dc.contributor.authorHaglund, Cajen_GB
dc.contributor.authorHolubec, Lubosen_GB
dc.contributor.authorFraser, Callum Gen_GB
dc.contributor.authorHalloran, Stephen Pen_GB
dc.date.accessioned2012-02-01T10:29:20Z-
dc.date.available2012-02-01T10:29:20Z-
dc.date.issued2012-02-01T10:29:20Z-
dc.identifier.citationInt J Cancer. 2011 Jan 1;128(1):3-11. doi: 10.1002/ijc.25654.en_GB
dc.identifier.issn1097-0215 (Electronic)en_GB
dc.identifier.issn0020-7136 (Linking)en_GB
dc.identifier.pmid20824704en_GB
dc.identifier.doi10.1002/ijc.25654en_GB
dc.identifier.urihttp://hdl.handle.net/10147/207491-
dc.description.abstractSeveral randomized controlled trials have shown that population-based screening using faecal occult blood testing (FOBT) can reduce mortality from colorectal neoplasia. Based on this evidence, a number of countries have introduced screening for colorectal cancer (CRC) and high-risk adenoma and many others are considering its introduction. The aim of this article is to critically review the current status of faecal markers as population-based screening tests for these neoplasia. Most of the available faecal tests involve the measurement of either occult blood or a panel of DNA markers. Occult blood may be measured using either the guaiac faecal occult blood test (gFOBT) or a faecal immunochemical test (iFOBT). Although iFOBT may require a greater initial investment, they have several advantages over gFOBT, including greater analytical sensitivity and specificity. Their use results in improved clinical performance and higher uptake rates. Importantly for population screening, some of the iFOBTs can be automated and provide an adjustable cutoff for faecal haemoglobin concentration. However, samples for iFOBT, may be less stable after collection than for gFOBT. For new centres undertaking FOBT for colorectal neoplasia, the European Group on Tumour Markers recommends use of a quantitative iFOBT with an adjustable cutoff point and high throughput analysis. All participants with positive FOBT results should be offered colonoscopy. The panel recommends further research into increasing the stability of iFOBT and the development of improved and affordable DNA and proteomic-based tests, which reduce current false negative rates, simplify sample transport and enable automated analysis.en_GB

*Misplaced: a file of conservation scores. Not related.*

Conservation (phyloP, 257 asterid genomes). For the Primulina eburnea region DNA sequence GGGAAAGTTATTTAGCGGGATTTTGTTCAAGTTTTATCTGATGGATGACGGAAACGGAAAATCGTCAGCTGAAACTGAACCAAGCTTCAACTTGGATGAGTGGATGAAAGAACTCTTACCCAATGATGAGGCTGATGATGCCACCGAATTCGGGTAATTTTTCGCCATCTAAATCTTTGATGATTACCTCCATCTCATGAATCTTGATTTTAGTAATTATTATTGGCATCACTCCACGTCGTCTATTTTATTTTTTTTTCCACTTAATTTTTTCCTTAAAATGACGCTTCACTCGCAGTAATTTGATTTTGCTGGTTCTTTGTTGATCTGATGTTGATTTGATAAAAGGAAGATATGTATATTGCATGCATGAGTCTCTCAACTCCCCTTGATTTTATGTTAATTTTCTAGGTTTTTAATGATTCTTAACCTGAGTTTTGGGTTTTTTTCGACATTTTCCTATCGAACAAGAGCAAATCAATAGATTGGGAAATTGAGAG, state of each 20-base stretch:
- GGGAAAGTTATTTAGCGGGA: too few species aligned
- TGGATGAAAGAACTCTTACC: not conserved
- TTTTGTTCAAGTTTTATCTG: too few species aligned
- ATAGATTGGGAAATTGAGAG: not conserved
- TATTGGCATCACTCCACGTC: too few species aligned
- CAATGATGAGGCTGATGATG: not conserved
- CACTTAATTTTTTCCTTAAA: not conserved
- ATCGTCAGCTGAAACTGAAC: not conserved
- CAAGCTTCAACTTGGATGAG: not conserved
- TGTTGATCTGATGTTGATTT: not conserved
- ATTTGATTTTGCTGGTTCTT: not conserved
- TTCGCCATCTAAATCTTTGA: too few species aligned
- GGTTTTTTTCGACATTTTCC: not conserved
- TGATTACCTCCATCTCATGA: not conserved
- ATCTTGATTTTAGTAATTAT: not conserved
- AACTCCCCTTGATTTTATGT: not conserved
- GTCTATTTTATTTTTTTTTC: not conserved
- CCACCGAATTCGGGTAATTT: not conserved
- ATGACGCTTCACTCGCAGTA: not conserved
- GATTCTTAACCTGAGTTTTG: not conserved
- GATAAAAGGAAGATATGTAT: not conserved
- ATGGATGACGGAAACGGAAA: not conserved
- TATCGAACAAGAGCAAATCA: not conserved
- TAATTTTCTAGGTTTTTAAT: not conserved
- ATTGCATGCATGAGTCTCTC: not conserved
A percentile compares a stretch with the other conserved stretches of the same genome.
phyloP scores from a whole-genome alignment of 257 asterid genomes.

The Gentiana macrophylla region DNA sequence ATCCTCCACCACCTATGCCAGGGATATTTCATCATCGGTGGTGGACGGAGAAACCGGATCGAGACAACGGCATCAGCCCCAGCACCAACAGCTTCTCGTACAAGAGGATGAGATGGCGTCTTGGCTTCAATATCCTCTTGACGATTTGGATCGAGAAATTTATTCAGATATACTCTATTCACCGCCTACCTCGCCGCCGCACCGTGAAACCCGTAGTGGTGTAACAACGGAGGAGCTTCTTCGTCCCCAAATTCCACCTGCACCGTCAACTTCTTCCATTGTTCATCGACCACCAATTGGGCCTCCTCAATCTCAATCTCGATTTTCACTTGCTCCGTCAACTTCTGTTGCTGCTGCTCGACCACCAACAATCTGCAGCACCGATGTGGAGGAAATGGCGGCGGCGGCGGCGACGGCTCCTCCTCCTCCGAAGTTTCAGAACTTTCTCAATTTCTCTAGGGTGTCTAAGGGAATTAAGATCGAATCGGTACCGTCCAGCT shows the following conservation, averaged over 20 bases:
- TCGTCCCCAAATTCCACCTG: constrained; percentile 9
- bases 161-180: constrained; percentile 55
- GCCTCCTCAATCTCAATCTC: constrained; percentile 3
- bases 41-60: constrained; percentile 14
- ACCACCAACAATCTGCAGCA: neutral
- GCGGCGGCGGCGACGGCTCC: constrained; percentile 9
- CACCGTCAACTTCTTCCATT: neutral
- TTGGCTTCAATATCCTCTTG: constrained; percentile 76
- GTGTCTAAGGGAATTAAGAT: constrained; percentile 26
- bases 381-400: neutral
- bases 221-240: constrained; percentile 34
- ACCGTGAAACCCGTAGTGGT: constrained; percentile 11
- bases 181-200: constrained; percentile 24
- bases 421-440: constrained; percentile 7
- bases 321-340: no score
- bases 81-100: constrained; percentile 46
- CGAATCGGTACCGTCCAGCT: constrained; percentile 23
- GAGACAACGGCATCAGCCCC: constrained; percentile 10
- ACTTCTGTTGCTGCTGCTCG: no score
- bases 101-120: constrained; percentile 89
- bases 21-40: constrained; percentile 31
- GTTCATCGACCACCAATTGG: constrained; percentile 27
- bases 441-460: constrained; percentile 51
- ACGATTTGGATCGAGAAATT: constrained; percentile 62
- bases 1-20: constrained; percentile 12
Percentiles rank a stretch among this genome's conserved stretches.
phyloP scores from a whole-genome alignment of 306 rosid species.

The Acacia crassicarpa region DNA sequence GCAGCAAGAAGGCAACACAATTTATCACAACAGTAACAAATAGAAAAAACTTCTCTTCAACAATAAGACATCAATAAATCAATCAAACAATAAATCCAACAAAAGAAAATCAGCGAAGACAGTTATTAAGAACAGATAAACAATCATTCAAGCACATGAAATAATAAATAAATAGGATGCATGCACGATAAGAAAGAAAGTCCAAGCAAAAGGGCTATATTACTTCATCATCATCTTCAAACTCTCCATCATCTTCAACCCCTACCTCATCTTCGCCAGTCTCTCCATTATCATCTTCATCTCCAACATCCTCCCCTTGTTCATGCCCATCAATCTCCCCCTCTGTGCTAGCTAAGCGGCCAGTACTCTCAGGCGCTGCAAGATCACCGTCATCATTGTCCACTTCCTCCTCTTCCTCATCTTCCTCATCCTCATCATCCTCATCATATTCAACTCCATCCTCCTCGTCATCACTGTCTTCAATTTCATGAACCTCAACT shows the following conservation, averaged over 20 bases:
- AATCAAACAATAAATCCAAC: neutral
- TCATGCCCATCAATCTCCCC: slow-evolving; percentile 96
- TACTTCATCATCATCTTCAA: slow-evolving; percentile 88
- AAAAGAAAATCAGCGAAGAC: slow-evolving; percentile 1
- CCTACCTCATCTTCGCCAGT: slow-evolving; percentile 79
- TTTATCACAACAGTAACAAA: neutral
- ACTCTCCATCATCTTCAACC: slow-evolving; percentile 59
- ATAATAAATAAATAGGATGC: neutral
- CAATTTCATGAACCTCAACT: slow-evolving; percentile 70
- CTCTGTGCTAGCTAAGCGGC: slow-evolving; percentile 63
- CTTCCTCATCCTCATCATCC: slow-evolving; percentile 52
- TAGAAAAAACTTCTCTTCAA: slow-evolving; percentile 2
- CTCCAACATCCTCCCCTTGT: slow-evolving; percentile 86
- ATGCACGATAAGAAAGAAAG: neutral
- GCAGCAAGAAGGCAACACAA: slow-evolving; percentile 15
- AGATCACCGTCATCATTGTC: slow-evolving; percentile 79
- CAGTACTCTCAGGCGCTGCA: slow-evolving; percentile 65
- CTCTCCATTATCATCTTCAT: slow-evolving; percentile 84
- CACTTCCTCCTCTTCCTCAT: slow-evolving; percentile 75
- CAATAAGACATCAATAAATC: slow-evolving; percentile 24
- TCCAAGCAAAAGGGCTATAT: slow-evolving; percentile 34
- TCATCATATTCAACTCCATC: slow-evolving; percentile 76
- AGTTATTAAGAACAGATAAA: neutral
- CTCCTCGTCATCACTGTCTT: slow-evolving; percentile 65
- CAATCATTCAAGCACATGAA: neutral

dc.language.isoengen_GB
dc.subject.meshColorectal Neoplasms/diagnosis/genetics/*metabolismen_GB
dc.subject.meshDNA, Neoplasm/analysisen_GB
dc.subject.meshEuropeen_GB
dc.subject.meshFeces/*chemistryen_GB
dc.subject.meshHumansen_GB
dc.subject.meshMass Screening/*methodsen_GB
dc.subject.meshOccult Blooden_GB
dc.subject.meshPredictive Value of Testsen_GB
dc.subject.meshReproducibility of Resultsen_GB
dc.subject.meshTumor Markers, Biological/*analysisen_GB
dc.titleUse of faecal markers in screening for colorectal neoplasia: a European group on tumor markers position paper.en_GB
dc.contributor.departmentDepartment of Pathology and Laboratory Medicine, St Vincent's University, Hospital, Dublin and UCD School of Medicine and Medical Science, University, College Dublin, Dublin, Ireland. Michael.J.Duffy@ucd.ieen_GB
dc.identifier.journalInternational journal of cancer. Journal international du canceren_GB
dc.description.provinceLeinster-